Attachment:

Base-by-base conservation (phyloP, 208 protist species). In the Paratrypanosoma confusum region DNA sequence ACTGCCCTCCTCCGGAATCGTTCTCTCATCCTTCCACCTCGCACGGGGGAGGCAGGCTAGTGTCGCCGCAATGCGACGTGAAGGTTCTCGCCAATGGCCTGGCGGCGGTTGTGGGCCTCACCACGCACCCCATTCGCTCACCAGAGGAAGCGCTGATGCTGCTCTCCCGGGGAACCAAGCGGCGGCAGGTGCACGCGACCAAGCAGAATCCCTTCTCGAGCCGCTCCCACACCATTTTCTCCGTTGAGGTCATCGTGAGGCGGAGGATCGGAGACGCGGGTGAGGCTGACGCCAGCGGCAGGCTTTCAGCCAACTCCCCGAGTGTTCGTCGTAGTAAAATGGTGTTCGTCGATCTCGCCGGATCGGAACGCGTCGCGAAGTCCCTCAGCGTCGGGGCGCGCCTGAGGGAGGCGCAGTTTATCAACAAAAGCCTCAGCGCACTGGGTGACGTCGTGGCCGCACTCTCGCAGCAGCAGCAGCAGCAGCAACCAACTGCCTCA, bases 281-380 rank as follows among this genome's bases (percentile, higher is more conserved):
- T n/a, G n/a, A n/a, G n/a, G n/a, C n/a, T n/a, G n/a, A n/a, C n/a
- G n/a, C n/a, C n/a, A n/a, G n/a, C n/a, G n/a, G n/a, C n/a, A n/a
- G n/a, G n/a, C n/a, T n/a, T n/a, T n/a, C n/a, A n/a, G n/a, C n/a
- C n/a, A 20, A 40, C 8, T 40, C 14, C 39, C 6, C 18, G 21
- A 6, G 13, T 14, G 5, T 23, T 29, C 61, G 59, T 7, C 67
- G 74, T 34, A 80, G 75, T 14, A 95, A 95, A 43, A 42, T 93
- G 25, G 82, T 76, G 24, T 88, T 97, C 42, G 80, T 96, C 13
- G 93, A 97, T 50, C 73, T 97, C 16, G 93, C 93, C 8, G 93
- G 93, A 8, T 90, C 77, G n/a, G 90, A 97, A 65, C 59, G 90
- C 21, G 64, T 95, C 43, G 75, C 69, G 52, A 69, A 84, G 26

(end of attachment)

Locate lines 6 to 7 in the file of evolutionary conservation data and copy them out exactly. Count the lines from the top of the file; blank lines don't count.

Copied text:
- A 6, G 13, T 14, G 5, T 23, T 29, C 61, G 59, T 7, C 67
- G 74, T 34, A 80, G 75, T 14, A 95, A 95, A 43, A 42, T 93